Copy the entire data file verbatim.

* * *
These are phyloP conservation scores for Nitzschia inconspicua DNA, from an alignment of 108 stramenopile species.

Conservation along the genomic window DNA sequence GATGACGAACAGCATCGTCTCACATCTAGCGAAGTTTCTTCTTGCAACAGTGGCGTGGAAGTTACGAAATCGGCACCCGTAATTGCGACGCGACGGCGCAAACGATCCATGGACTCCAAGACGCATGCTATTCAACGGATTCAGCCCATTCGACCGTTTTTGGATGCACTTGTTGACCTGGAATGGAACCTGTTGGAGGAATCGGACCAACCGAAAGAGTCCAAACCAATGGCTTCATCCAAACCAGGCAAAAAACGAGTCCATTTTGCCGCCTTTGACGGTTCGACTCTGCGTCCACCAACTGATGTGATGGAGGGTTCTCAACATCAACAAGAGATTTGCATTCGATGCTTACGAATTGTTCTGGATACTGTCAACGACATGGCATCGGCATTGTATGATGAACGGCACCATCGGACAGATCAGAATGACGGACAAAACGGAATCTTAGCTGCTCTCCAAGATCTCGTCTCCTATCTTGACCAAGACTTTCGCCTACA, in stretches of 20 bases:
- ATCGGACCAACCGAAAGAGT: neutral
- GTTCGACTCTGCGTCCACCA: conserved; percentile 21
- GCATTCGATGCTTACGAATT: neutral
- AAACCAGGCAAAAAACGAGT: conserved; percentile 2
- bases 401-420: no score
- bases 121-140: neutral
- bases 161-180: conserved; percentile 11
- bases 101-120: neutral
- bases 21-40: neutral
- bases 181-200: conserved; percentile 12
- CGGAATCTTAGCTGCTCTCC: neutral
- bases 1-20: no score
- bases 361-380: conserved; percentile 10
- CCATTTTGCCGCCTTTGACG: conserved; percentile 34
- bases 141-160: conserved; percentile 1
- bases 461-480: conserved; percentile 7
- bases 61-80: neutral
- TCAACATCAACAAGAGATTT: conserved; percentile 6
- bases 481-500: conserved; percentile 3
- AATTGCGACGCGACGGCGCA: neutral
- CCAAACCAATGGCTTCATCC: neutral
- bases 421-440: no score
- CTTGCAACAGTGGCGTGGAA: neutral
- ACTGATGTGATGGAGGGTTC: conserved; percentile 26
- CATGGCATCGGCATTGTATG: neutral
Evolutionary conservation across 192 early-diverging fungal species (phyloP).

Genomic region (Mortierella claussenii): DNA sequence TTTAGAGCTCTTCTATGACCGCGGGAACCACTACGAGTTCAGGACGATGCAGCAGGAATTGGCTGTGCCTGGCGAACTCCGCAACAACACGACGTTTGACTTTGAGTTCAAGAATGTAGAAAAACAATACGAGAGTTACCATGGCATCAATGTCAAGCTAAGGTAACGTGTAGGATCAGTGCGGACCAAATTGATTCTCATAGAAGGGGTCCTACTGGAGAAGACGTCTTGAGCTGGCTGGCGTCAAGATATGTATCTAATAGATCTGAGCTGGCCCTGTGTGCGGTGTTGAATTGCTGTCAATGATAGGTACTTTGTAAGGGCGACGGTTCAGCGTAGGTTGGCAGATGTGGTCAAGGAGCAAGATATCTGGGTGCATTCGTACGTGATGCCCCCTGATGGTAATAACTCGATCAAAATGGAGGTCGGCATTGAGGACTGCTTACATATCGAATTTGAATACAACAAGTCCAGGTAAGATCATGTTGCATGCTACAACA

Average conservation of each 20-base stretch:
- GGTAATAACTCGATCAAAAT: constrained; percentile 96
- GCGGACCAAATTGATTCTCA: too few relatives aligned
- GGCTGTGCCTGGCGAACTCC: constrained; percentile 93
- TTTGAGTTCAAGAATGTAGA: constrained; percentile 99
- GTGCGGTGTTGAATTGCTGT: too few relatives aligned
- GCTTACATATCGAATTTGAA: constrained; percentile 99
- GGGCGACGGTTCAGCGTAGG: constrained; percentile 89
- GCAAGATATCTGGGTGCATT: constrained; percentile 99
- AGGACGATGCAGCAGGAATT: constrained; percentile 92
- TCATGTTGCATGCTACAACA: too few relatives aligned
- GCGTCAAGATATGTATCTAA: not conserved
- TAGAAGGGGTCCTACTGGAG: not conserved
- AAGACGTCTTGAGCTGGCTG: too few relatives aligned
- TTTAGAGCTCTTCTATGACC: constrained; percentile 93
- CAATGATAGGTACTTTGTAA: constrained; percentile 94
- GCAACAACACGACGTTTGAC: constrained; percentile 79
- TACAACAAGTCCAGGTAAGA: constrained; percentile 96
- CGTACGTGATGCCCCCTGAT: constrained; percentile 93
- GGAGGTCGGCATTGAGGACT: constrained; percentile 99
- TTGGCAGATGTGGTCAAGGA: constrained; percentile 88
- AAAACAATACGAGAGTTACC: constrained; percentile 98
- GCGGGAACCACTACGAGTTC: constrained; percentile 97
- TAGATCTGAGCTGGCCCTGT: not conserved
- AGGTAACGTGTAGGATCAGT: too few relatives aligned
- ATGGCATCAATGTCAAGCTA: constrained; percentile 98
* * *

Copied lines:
These are phyloP conservation scores for Nitzschia inconspicua DNA, from an alignment of 108 stramenopile species.

Conservation along the genomic window DNA sequence GATGACGAACAGCATCGTCTCACATCTAGCGAAGTTTCTTCTTGCAACAGTGGCGTGGAAGTTACGAAATCGGCACCCGTAATTGCGACGCGACGGCGCAAACGATCCATGGACTCCAAGACGCATGCTATTCAACGGATTCAGCCCATTCGACCGTTTTTGGATGCACTTGTTGACCTGGAATGGAACCTGTTGGAGGAATCGGACCAACCGAAAGAGTCCAAACCAATGGCTTCATCCAAACCAGGCAAAAAACGAGTCCATTTTGCCGCCTTTGACGGTTCGACTCTGCGTCCACCAACTGATGTGATGGAGGGTTCTCAACATCAACAAGAGATTTGCATTCGATGCTTACGAATTGTTCTGGATACTGTCAACGACATGGCATCGGCATTGTATGATGAACGGCACCATCGGACAGATCAGAATGACGGACAAAACGGAATCTTAGCTGCTCTCCAAGATCTCGTCTCCTATCTTGACCAAGACTTTCGCCTACA, in stretches of 20 bases:
- ATCGGACCAACCGAAAGAGT: neutral
- GTTCGACTCTGCGTCCACCA: conserved; percentile 21
- GCATTCGATGCTTACGAATT: neutral
- AAACCAGGCAAAAAACGAGT: conserved; percentile 2
- bases 401-420: no score
- bases 121-140: neutral
- bases 161-180: conserved; percentile 11
- bases 101-120: neutral
- bases 21-40: neutral
- bases 181-200: conserved; percentile 12
- CGGAATCTTAGCTGCTCTCC: neutral
- bases 1-20: no score
- bases 361-380: conserved; percentile 10
- CCATTTTGCCGCCTTTGACG: conserved; percentile 34
- bases 141-160: conserved; percentile 1
- bases 461-480: conserved; percentile 7
- bases 61-80: neutral
- TCAACATCAACAAGAGATTT: conserved; percentile 6
- bases 481-500: conserved; percentile 3
- AATTGCGACGCGACGGCGCA: neutral
- CCAAACCAATGGCTTCATCC: neutral
- bases 421-440: no score
- CTTGCAACAGTGGCGTGGAA: neutral
- ACTGATGTGATGGAGGGTTC: conserved; percentile 26
- CATGGCATCGGCATTGTATG: neutral
Evolutionary conservation across 192 early-diverging fungal species (phyloP).

Genomic region (Mortierella claussenii): DNA sequence TTTAGAGCTCTTCTATGACCGCGGGAACCACTACGAGTTCAGGACGATGCAGCAGGAATTGGCTGTGCCTGGCGAACTCCGCAACAACACGACGTTTGACTTTGAGTTCAAGAATGTAGAAAAACAATACGAGAGTTACCATGGCATCAATGTCAAGCTAAGGTAACGTGTAGGATCAGTGCGGACCAAATTGATTCTCATAGAAGGGGTCCTACTGGAGAAGACGTCTTGAGCTGGCTGGCGTCAAGATATGTATCTAATAGATCTGAGCTGGCCCTGTGTGCGGTGTTGAATTGCTGTCAATGATAGGTACTTTGTAAGGGCGACGGTTCAGCGTAGGTTGGCAGATGTGGTCAAGGAGCAAGATATCTGGGTGCATTCGTACGTGATGCCCCCTGATGGTAATAACTCGATCAAAATGGAGGTCGGCATTGAGGACTGCTTACATATCGAATTTGAATACAACAAGTCCAGGTAAGATCATGTTGCATGCTACAACA

Average conservation of each 20-base stretch:
- GGTAATAACTCGATCAAAAT: constrained; percentile 96
- GCGGACCAAATTGATTCTCA: too few relatives aligned
- GGCTGTGCCTGGCGAACTCC: constrained; percentile 93
- TTTGAGTTCAAGAATGTAGA: constrained; percentile 99
- GTGCGGTGTTGAATTGCTGT: too few relatives aligned
- GCTTACATATCGAATTTGAA: constrained; percentile 99
- GGGCGACGGTTCAGCGTAGG: constrained; percentile 89
- GCAAGATATCTGGGTGCATT: constrained; percentile 99
- AGGACGATGCAGCAGGAATT: constrained; percentile 92
- TCATGTTGCATGCTACAACA: too few relatives aligned
- GCGTCAAGATATGTATCTAA: not conserved
- TAGAAGGGGTCCTACTGGAG: not conserved
- AAGACGTCTTGAGCTGGCTG: too few relatives aligned
- TTTAGAGCTCTTCTATGACC: constrained; percentile 93
- CAATGATAGGTACTTTGTAA: constrained; percentile 94
- GCAACAACACGACGTTTGAC: constrained; percentile 79
- TACAACAAGTCCAGGTAAGA: constrained; percentile 96
- CGTACGTGATGCCCCCTGAT: constrained; percentile 93
- GGAGGTCGGCATTGAGGACT: constrained; percentile 99
- TTGGCAGATGTGGTCAAGGA: constrained; percentile 88
- AAAACAATACGAGAGTTACC: constrained; percentile 98
- GCGGGAACCACTACGAGTTC: constrained; percentile 97
- TAGATCTGAGCTGGCCCTGT: not conserved
- AGGTAACGTGTAGGATCAGT: too few relatives aligned
- ATGGCATCAATGTCAAGCTA: constrained; percentile 98